Nestled between the ocean and the mountains on Canada’s west coast, beautiful Vancouver sits on the meeting point of two tectonic plates, which means we face a one in five chance of experiencing a serious crustal or megathrust earthquake in the next 50 years (Wagstaffe, 2016).
Our team of five set out to explore themes of resilience, natural disaster preparedness, and community building. We defined resilience as a population’s ability to develop regenerative solutions to challenges, being both structurally adaptable and socially responsive (Nirupama, Popper & Quirke, 2015). Through the DESIS community we hosted a Resilience walk. This earthquake (workshop) would take place outdoors, rain or shine. During the walk, we came together to share stories as we walked along the liquefaction zone of Surrounding neighbourhood of Emily Carr. We discussed the potential shocks that Vancouver could experience and had participants question what our real survival tools will be post natural disaster.
Each place that we visited along our walk held significance to us as members of the Emily Carr University Community. As we discussed the implications of each space, we framed the conversation it in two different scenarios: the present and the future.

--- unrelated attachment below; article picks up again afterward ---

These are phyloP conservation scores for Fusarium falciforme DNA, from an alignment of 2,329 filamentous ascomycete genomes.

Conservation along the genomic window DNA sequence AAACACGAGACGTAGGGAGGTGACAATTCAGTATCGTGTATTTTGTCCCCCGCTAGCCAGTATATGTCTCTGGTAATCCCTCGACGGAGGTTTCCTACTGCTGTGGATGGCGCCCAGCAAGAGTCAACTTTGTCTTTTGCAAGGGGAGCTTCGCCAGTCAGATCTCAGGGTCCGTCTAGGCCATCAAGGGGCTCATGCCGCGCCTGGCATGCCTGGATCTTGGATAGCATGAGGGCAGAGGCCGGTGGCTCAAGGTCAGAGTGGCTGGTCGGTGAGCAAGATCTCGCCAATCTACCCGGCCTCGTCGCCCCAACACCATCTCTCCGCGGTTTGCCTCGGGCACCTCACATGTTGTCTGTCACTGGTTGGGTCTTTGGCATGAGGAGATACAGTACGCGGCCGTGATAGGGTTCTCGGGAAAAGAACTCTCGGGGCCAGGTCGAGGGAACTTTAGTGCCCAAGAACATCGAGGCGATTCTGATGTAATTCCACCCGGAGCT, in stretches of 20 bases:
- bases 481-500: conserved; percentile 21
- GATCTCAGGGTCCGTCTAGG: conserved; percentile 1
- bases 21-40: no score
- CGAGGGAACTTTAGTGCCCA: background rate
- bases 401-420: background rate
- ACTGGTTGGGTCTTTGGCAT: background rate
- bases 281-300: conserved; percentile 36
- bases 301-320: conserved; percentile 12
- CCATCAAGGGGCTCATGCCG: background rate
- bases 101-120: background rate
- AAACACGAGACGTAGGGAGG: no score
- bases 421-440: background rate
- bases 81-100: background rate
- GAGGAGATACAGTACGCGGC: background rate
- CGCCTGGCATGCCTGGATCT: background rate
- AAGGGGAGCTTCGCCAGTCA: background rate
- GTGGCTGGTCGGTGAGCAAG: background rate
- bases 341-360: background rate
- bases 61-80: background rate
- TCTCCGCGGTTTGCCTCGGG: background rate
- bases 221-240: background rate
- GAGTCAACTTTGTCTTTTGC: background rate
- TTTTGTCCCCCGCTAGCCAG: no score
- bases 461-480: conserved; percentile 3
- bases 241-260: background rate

We also set up a secret location check point at our neighbourhood Disaster Support Hub, one of 25 community centres designated by the City of Vancouver be the site of information and resource-sharing during an emergency. Here, participants engaged with maps of Disaster Support Hubs in their own neighbourhood and outlined the people they would want to contact if there was an emergency.
Participants composed messages to friends, family and neighbours that explained their newly developed plan and outlined where they could be found if an earthquake did shake the coast. They asked their friends and family to respond with their own plan and forward the conversation onto others. This simple message helped us to better understand people’s perceptions of emergencies and what preparation means to them. Through DESIS, we were able to start a dialogue about the diverse definition of resilience. These responses are meant to help facilitate the next steps in our project.
Follow up: This design process has led to the design of NeighbourHubs, a disaster backup system that provides essential resources like drinking water, light, power, and radio communications in green spaces across the city. This central organizing unit could inspire residents to collect rainwater and monitor water levels, peddle on the bikes for exercise while generating localized power, interact with neighbours, and form disaster plans with others. The NeighbourHub is a model for how to facilitate conversations around social connections, civic engagement, and preparedness for citizens to overcome diverse threats such as social isolation, climate change, drought, and earthquakes, that affect us today and tomorrow.